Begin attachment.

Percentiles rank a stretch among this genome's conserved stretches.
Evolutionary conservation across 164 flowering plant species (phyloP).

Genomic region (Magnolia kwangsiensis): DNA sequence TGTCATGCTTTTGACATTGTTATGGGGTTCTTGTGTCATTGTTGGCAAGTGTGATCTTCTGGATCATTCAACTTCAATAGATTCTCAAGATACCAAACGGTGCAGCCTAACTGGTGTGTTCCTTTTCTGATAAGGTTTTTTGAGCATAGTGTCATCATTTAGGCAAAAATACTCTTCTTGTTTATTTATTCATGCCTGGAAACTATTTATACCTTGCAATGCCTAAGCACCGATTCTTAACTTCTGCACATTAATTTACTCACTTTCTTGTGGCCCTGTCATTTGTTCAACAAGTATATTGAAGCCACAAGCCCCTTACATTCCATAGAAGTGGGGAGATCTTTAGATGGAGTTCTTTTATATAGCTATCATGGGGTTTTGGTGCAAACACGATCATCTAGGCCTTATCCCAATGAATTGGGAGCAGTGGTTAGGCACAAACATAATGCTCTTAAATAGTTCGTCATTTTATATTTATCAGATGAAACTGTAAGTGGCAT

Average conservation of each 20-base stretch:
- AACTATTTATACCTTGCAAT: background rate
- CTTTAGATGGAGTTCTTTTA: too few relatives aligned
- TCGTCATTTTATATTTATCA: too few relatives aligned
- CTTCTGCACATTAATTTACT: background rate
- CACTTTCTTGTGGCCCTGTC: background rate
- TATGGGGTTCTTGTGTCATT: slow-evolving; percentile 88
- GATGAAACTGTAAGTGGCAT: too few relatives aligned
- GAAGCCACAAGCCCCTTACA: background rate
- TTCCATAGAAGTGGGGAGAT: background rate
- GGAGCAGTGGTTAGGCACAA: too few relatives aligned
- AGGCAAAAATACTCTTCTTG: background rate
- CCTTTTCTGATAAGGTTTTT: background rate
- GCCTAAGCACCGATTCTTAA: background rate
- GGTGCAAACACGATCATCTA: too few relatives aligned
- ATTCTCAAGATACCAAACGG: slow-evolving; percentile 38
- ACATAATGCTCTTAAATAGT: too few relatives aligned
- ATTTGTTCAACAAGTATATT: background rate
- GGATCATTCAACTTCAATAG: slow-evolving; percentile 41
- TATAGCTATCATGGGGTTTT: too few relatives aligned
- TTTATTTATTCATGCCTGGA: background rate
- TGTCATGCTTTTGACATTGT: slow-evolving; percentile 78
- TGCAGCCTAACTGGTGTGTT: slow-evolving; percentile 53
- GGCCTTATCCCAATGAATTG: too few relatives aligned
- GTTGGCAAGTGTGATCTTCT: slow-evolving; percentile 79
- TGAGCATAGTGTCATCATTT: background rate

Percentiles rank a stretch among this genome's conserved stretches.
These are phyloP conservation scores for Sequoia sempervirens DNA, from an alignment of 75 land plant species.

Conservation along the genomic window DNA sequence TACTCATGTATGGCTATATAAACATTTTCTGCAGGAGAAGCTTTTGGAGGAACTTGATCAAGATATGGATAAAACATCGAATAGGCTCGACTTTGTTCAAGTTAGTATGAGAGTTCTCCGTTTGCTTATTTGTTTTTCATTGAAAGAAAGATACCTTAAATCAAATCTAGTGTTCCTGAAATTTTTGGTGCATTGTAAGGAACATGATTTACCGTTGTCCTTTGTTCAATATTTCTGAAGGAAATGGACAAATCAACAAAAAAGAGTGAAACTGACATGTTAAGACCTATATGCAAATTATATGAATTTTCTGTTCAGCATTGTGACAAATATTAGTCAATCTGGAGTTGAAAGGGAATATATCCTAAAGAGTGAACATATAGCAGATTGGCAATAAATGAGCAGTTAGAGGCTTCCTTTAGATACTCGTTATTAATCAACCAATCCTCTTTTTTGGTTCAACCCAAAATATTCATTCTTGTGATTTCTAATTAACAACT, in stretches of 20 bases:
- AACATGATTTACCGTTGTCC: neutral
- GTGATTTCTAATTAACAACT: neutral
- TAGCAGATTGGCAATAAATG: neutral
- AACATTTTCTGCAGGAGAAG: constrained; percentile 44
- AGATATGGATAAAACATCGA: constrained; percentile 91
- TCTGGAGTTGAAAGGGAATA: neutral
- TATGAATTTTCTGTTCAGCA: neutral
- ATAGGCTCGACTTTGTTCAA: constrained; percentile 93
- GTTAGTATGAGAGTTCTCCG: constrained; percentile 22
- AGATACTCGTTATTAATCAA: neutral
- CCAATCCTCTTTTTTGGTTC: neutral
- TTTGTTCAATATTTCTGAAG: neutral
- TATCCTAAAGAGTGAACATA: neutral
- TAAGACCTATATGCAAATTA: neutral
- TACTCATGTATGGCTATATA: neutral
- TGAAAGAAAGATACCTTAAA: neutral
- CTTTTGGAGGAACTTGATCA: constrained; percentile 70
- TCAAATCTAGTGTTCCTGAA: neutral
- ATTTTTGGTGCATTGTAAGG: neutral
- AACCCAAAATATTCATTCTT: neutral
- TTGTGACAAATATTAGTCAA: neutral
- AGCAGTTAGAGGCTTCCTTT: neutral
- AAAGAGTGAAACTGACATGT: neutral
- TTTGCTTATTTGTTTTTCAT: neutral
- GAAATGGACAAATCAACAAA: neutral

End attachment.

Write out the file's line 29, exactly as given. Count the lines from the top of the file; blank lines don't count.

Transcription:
- TGAGCATAGTGTCATCATTT: background rate